The team at Haseltine Lake Kempner were saddened to hear last week of the passing of the great Robert W. Gore, acclaimed scientist, inventor, and businessman. While few may immediately recognise the name Robert W. Gore, all will be familiar with his most famous invention, “Gore-Tex®”, which has no doubt earned its place as a household name over the last three decades.
Gore was inducted into the US National Inventors Hall of Fame in 2006, joining the ranks of the world’s most important inventors, many of whom, like Gore, made their greatest discovery somewhat by chance. Indeed, much like Newton with his apple or Fleming with his petri dish, it was a moment of unusual abandon that led Gore to the finding that, when pulled with speed and force, solid PTFE would stretch some 800% and form a microporous structure containing around 70% air. Gore had been working with PTFE for some time but had, until that moment, failed to consider the possibility that anything other than slowly stretching the heated material would bear any useable result. In a moment of frustration, Gore suddenly pulled a ribbon on PTFE that he was holding with great force and made a discovery that would have worldwide implications.
Gore and his team at W. L. Gore and Associates (a family business established by Robert W. Gore’s father Wilbert Lee in 1958), immediately recognised the significance of Robert’s discovery and filed for a patent shortly thereafter. While it was initially intended as an insulator for electrical wire, the potential uses of ePTFE were far broader. The first patent, granted in 1976, was directed to the general production comprising expanding highly crystalline PTFE by stretching an unsintered article at a rate exceeding about 10% per second while maintaining the article at a temperature between about 35 °C and the crystalline melt point of PTFE (US3953566). However, later patents were directed to the porous material itself, as well as specific forms, such as “shaped article[s]” and “impregnated structure[s]” formed from ePTFE (US4187390) and “a flexible layered article suitable for use in waterproof garments” (US4194041). Thereafter, Gore filed numerous other patents covering various other forms of ePTFE, and began pushing his product on the open market.
Image 1: Drawings from Gore’s first patent, granted in 1976
Bolstered in part by a series of aggressive and highly-effective marketing campaigns in magazines and newspapers across the US, Gore’s new invention quickly caught the attention of the popular media. By the 1990s, the Gore-Tex® brand had become so engrained in popular culture that it was featured in an episode of American sitcom Seinfeld. In the same decade, Lauryn Hill of the Fugees rapped in hit song The Score “I must confess my destiny’s manifest to some Gore-Tex and sweats” and artist Big L referred to “nautica sweats with the fresh Gore-Tex” in his song Fall Back. From there, Gore-Tex® blew up the New York underground music scene, with one particularly prominent underground artist, Mitchell Manzanilla, adopting Goretex as his stage name. Manzanilla would go on to form highly successful hip-hop group Non Phixion, through which the Gore-Tex® brand has retained a strong link to the hip-hop scene.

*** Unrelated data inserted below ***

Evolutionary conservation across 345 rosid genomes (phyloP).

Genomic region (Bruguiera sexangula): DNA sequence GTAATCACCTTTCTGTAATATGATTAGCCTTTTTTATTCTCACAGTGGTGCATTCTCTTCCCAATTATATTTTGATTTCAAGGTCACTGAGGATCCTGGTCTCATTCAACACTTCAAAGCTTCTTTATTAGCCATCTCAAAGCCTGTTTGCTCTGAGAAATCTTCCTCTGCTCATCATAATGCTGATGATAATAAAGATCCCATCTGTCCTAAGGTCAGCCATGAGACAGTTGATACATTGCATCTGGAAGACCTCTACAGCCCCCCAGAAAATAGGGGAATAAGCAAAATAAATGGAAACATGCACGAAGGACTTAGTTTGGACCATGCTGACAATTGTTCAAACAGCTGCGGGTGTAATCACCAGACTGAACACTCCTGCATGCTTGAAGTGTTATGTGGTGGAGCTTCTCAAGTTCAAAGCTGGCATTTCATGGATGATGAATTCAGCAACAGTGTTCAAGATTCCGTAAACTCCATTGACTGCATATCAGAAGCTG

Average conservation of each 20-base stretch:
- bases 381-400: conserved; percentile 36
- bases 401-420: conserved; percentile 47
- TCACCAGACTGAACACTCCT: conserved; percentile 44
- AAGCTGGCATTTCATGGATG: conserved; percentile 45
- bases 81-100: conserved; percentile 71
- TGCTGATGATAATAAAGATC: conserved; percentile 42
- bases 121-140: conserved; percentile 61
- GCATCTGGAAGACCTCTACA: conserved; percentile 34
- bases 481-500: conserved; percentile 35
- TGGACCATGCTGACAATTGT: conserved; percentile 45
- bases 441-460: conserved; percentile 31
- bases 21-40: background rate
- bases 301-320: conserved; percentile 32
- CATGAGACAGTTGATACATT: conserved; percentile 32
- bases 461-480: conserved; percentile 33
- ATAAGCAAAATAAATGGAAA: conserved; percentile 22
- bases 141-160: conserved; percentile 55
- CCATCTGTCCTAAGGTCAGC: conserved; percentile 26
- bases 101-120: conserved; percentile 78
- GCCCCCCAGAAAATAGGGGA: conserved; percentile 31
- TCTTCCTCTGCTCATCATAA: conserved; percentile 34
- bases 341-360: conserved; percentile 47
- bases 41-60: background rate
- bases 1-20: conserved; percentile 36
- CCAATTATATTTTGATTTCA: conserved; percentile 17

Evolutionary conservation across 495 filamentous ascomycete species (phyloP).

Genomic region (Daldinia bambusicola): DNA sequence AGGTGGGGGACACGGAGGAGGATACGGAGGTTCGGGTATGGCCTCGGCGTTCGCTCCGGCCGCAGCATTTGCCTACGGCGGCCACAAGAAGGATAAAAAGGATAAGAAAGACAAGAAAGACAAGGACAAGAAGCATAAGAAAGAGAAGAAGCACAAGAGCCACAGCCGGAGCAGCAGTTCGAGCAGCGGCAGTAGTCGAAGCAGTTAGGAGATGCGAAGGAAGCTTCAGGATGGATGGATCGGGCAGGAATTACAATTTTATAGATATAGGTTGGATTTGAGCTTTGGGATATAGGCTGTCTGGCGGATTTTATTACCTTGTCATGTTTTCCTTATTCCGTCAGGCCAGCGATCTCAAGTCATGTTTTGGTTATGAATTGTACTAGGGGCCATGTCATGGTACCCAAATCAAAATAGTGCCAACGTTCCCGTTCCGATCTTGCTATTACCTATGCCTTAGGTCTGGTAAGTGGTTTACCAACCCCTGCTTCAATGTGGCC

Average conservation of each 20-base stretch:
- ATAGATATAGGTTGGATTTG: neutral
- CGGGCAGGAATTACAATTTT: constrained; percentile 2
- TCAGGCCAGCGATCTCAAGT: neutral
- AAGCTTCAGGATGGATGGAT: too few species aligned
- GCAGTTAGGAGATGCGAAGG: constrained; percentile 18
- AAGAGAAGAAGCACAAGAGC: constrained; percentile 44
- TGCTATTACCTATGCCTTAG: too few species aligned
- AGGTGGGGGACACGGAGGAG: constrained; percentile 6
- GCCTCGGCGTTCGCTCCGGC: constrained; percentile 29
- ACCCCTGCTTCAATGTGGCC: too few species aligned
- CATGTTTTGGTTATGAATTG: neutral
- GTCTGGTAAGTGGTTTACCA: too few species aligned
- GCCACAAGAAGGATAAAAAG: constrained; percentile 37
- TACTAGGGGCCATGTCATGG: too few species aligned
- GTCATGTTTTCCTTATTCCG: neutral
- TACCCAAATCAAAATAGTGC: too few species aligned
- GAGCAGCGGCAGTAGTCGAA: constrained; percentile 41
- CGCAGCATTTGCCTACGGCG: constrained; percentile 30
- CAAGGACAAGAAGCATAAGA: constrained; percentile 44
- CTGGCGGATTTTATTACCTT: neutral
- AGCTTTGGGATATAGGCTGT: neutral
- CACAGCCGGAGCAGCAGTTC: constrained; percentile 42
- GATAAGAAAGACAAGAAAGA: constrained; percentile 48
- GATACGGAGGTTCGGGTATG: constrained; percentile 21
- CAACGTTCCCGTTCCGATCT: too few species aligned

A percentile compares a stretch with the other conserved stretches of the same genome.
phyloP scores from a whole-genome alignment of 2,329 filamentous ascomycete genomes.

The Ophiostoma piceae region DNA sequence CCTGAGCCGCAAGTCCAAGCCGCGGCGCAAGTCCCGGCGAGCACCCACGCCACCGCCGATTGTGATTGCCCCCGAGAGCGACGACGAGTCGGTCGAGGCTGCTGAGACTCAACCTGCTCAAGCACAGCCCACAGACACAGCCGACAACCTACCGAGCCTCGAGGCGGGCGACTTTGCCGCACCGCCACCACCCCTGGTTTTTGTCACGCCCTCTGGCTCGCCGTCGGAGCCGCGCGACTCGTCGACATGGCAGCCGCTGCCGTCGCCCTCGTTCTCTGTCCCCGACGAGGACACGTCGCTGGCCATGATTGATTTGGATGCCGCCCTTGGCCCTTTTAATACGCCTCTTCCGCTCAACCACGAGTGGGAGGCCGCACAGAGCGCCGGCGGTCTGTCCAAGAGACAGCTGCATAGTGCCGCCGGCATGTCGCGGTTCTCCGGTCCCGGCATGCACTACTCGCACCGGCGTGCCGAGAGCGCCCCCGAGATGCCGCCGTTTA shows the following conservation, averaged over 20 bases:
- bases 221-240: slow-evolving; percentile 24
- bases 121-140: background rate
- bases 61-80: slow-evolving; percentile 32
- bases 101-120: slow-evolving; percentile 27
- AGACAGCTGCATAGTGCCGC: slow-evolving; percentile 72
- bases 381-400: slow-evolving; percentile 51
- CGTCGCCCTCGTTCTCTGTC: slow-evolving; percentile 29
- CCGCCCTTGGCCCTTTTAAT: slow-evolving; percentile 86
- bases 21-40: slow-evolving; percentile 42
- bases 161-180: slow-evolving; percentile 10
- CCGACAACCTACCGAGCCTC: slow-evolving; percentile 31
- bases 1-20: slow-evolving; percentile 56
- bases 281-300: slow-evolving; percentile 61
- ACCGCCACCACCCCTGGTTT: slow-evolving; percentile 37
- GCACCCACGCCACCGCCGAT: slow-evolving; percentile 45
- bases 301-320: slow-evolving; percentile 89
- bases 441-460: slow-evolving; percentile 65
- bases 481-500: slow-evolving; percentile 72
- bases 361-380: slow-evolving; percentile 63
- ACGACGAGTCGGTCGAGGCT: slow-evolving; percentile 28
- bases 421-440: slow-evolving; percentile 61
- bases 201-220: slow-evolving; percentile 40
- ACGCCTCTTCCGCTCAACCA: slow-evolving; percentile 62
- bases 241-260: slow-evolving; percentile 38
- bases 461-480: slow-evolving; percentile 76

Importantly, Gore’s success did not only extend to the clothing industry, but also to the medical profession, and particularly to the field of vascular surgery. Gore Medical today produce a wide range of crucial products, from bandages and patches for soft tissue repair to vascular grafts, endovascular and interventional devices and surgical meshes. Their products are successfully used to treat patients with extremely severe conditions, including cardiovascular disease, stroke, and kidney failure, a fact of which Robert W. Gore was especially proud. In his 1996 presidential inauguration speech, Gore laid out his hope for the future of the company, noting that he “plan[s] to leave a legacy to society and to future generations: infants with surgically reconstructed hearts that live because of our medical products; governments of free societies that are better able to protect themselves because of defense products; communities with cleaner and healthier environments because of our filtration and sealant products; And yes, people that just have more fun in the outdoors because of our GORE-TEX® Outerwear.[i]
However, Gore’s journey through the complex world of patenting was not without controversy and Gore v. Garlock has become a much-cited precedent in subsequent patent infringement cases. Unlike Gore, John W. Cropper of Garlock Inc. elected not to patent his version of ePTFE, but rather to keep it as a closely-guarded trade secret. In a major blow to Robert and to the wider Gore organisation, an initial hearing involving “over two years of discovery, five weeks of trial, the testimony of 35 witnesses… and over 300 exhibits” deemed several of Gore’s patents invalid. However, that decision was overturned on appeal and eventually Gore pushed Garlock Inc. and other competitors from the market through a series of lawsuits. Thereafter, the company patented widely and thoroughly, retaining a strong hold over the ePTFE industry and having incredible impact on the world as we know it today. [ii]
Robert W. Gore died on Thursday 17 September 2020, aged 83, after a long illness. He is survived by his wife, children, grandchildren, and great grandchildren. Our thoughts are with Robert’s family at this time as we remember one of the greatest inventors of the century.